I just reckon if US got together with THEM, that would be a whole lot of hands to do good work. Pretty sure that, if we could all see the good in others and speak calmly and clearly (assertively, not aggressively) we would get a lot more achieved. Win, win for all and the planet and the animals and the soil and the economy….. dreamer me!

Equilibrium! Nature swings on the pendulum, but eventually all the forces and variables bring about an equilibrium. Humans fight equilibrium because we don’t want any change (we want seasonal produce all year round; we dredge channels, fill in wetlands and build break-walls instead of sitting and watching while nature does the repairs and maintenance. We value ourselves, money and our un-necessary wants above all else.

All our actions (and inactions) bring about the very change we tried to avoid, incredibly fast. We are our own worst enemy!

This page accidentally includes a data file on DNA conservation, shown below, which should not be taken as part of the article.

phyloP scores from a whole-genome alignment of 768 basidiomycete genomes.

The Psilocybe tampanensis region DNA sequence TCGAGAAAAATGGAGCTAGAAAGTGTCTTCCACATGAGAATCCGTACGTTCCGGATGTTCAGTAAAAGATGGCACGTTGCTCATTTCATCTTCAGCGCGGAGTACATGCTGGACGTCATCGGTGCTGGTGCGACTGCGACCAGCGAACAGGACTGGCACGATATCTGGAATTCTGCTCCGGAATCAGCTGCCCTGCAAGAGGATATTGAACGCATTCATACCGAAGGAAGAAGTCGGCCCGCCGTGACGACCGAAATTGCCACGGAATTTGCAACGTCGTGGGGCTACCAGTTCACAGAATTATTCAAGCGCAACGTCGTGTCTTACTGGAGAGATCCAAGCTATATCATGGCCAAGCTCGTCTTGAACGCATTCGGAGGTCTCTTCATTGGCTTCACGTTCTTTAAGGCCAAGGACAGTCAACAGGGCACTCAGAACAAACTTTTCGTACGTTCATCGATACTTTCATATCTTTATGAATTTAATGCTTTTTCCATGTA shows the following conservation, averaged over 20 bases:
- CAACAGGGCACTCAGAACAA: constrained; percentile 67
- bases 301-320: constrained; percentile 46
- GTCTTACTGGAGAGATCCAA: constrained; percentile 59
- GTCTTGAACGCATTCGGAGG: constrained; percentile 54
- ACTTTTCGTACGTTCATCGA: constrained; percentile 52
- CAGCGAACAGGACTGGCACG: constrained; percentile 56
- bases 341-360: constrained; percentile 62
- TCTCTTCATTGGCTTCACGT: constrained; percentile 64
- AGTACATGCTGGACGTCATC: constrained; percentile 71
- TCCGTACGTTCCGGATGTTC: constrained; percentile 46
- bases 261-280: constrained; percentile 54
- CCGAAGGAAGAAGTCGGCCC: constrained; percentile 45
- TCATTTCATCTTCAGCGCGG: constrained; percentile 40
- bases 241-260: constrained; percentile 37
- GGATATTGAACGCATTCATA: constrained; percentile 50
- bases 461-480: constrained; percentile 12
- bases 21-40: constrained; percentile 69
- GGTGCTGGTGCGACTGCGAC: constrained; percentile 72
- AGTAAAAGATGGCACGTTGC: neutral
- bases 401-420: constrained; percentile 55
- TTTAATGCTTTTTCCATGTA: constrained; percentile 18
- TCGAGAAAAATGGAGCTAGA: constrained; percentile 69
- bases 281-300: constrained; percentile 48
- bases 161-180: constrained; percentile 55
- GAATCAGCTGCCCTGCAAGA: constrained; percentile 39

There are stereotypical responses – whether these responses originate from personal experience, education, indoctrination, anecdotal evidence or mere conjecture:
1) success is money and power; to be without money is to hold no power
2) the flip side: anyone with money or with power will wield it against those without.

There are definitely instances to support some generalisations, but none of them help anyone. Many people of humble means are strong and proud of their achievements and others, should the cards they are dealt lead that way, might become wealthy or be in a position of power or authority. For example: an activist who wishes to stand up for the people might well become a politician. Many simple products have become best-sellers and so the creators and authors and designers achieve commercial and perhaps even corporate “success”. Should these people then remove the white hat and put on the black hat????